Is There a Double Standard?

The Double Standard: Do black-oriented shows face the same scrutiny for racist content as white radio hosts Don Imus and Rush Limbaugh? What did the White Guy say?

Luke Visconti's Ask the White Guy column is a top draw on DiversityInc.com. Visconti, the founder and CEO of DiversityInc, is a nationally recognized leader in diversity management. In his popular column, readers who ask Visconti tough questions about race/culture, religion, gender, sexual orientation, disability and age can expect smart, direct and disarmingly frank answers.


Question:

I'm curious to get your opinion on whether the current issues with racist comments from Don Imus and Rush Limbaugh will spill over into minority programs such as ["Chappelle's Show"] or the "Mind of Mencia."

Both of these hosts thrive on racist or bigoted content. Are they allowed to get away with this because they are minorities or are they somewhat protected because they have the support of cable networks with deep pockets? Will they ever be held under the same scrutiny [as] Imus and Rush?

Answer:

I think the kind of "entertainment" that has thrived by titillating the bigot in all of us has reached an end point from a financial basis, specifically where commercials must be sold to support the medium.

"Commercials" are the salient issue. Almost all cable, broadcast, print media and content-based web sites depend on advertising for profitability. This is not the case when you buy a book, movie ticket or music. Your purchase completes the transaction and whatever profit the manufacturer is going to make has been made.

This is brought home in the Imus situation. In my opinion, the real factor in getting Imus fired was that Procter & Gamble, Sprint, American Express and General Motors (all DiversityInc Top 50 Companies) pulled their advertising quickly.

These Top 50 companies already had well-developed bidirectional-communications techniques, which have not only raised the awareness and perception of top management but enabled employees to quickly make their feelings known. These major sponsors knew the right business decision to make because their top management already had superior diversity management as a standard business practice.

Neither NBC (nor GE, their parent company) nor CBS are Top 50 companies. Their flat-footed response spoke of an exposure to potential liabilities.

This was borne out in CBS's case when another of their radio shows TWICE aired a racist skit targeting Chinese Americans not long after Imus made his racist comment. How many times does an advertiser have to be burned by bad decision making before they go away for good?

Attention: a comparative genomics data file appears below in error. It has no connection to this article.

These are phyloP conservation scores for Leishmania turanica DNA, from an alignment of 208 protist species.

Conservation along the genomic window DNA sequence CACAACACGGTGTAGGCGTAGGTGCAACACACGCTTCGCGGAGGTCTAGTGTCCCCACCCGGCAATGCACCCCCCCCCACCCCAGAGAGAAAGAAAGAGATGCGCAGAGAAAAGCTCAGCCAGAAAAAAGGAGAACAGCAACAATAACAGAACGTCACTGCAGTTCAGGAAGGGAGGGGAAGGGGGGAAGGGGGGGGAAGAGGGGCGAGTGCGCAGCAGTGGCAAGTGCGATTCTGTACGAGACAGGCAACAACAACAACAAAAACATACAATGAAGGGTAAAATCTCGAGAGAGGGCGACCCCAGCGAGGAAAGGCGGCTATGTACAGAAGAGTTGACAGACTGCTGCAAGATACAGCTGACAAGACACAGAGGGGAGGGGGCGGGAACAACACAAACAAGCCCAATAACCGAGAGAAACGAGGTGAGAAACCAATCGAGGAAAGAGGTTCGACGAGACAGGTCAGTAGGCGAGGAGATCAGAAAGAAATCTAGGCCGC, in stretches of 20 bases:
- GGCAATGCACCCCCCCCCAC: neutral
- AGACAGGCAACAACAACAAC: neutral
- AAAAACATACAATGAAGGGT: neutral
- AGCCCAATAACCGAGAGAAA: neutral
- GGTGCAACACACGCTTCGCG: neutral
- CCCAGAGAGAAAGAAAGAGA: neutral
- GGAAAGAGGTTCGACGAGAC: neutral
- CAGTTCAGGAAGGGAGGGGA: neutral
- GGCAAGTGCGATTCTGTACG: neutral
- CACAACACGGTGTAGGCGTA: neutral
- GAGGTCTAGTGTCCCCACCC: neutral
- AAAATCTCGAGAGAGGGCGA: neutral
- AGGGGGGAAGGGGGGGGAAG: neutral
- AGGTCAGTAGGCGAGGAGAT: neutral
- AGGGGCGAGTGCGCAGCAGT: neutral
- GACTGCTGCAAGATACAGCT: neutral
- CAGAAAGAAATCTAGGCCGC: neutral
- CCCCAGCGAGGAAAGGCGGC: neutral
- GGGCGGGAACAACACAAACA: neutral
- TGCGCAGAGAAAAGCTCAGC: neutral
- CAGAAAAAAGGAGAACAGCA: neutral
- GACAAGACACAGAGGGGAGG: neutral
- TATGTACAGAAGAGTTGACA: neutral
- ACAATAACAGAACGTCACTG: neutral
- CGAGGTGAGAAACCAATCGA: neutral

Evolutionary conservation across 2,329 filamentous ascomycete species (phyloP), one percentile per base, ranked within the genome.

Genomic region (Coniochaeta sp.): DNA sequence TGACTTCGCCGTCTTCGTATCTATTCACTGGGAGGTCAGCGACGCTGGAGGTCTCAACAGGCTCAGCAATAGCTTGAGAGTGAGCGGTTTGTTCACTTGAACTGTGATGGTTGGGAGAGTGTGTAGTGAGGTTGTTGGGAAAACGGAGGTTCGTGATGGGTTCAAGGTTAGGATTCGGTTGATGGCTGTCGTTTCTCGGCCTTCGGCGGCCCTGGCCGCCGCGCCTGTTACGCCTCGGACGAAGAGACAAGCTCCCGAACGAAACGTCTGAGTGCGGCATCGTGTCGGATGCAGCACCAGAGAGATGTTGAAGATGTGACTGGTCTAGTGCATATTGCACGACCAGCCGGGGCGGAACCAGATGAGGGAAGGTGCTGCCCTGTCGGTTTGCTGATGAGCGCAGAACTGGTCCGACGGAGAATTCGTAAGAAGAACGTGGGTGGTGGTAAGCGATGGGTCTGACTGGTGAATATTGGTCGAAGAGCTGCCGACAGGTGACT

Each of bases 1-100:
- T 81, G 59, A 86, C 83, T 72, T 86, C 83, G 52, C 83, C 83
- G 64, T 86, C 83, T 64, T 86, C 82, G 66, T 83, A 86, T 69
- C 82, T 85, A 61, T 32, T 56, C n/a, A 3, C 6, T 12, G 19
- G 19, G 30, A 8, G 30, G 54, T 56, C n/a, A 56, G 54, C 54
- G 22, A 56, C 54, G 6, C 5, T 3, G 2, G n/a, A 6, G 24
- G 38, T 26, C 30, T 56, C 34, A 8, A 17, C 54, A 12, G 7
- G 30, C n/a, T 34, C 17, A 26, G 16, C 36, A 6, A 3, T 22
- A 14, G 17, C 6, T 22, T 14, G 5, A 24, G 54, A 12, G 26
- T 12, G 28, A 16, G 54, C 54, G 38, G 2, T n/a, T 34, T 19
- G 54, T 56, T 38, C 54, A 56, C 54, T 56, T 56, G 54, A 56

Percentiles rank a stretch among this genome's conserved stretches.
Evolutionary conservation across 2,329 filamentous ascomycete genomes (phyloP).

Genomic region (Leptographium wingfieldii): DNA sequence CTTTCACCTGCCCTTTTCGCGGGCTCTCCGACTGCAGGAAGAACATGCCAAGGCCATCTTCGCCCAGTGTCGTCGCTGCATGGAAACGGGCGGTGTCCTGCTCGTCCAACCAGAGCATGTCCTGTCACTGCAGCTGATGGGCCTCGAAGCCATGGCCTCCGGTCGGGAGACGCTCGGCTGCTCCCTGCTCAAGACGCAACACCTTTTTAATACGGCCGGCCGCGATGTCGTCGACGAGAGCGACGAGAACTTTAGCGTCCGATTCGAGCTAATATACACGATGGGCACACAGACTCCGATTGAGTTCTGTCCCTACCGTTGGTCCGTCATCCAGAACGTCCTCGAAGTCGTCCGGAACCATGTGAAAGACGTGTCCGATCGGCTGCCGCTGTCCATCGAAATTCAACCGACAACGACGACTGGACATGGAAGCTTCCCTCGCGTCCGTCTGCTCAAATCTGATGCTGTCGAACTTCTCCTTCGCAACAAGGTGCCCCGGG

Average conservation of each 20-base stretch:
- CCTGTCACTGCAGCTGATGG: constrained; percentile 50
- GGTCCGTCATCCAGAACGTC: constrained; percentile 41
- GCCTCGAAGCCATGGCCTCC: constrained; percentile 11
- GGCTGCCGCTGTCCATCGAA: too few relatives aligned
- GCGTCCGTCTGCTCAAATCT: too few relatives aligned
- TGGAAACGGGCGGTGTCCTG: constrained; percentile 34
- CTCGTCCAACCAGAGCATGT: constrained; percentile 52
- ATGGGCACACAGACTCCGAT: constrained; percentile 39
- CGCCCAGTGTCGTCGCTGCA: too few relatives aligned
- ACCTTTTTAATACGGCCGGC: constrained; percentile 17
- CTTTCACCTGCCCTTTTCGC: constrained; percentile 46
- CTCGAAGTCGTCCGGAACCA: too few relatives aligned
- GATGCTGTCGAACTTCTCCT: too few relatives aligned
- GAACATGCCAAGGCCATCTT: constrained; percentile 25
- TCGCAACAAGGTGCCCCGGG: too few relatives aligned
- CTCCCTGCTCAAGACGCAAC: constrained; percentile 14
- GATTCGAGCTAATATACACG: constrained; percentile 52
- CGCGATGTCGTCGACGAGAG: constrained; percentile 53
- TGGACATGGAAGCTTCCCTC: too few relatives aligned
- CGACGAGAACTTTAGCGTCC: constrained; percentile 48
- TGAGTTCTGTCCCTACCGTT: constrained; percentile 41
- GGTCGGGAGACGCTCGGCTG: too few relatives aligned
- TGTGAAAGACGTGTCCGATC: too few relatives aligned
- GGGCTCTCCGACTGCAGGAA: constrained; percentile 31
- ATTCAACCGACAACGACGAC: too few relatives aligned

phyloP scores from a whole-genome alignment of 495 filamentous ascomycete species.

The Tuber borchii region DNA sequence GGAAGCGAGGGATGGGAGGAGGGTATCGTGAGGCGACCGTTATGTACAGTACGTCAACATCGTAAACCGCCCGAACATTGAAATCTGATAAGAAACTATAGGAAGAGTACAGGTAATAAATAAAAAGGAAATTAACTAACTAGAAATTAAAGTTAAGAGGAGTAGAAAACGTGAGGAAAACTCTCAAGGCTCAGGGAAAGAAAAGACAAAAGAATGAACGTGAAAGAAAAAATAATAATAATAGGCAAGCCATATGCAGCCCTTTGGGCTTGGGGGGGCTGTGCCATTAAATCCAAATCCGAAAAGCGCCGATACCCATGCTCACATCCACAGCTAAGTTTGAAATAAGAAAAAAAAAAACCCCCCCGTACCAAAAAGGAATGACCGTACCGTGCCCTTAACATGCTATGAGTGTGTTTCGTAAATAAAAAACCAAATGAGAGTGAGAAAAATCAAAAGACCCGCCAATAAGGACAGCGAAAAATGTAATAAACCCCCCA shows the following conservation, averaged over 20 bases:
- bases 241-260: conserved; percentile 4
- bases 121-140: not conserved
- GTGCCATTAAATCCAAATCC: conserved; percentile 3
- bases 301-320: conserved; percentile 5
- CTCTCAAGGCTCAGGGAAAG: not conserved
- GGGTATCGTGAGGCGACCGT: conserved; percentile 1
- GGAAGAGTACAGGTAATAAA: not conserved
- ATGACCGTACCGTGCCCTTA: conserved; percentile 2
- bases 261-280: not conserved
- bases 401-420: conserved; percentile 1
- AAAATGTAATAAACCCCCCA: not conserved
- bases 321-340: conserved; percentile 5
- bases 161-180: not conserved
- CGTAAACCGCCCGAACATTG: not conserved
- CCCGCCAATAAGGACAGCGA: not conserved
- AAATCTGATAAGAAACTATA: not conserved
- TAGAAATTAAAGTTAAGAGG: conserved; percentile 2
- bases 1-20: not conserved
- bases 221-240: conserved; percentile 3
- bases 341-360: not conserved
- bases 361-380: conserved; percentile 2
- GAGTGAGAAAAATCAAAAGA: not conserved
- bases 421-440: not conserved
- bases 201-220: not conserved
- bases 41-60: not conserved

Interestingly, two presidential candidates, Rudy Giuliani and John McCain, came out in support of Imus. We're going to have an article on diversity in presidential campaign staffs in the June issue of DiversityInc magazine. The explanation for that support will be readily apparent.

Consistent and superior management prevents bad decisions from happening. Diversity management is a critical part of the mix in today's business environment because our world has changed: White people are quickly becoming the minority in America; 22 percent of American families have a biracial component, per capita immigration is at an all time high for our country, LGBT rights are a prominent national issue, and global communications and business are driving the global economy.

It bears noting that Imus was offensive over a long period of timeâ€"what you're seeing is the tipping point. It's starting with commercial media because progressive companies have proved to be more successful. For example, the Top 50 expressed as a stock index beats major stock indexes on a long- and short-term basis.

I think the people behind "Chappelle's Show" and "Mind of Mencia" should be aware that evolution is critical to survival. I think it is impossible to financially walk a line on offensive humor in a media that depends on advertising.

Here's a note for the "get over it" and "free speech" crowd who have expressed such concern over the recent Imus and Rush controversies: I don't think you have to worry that the market for racist and/or prurient content will go away. It won't because we humans are tribal animals and not perfect. However, I feel this market will be increasingly marginalized because sponsors won't put up with it. It's not good business.

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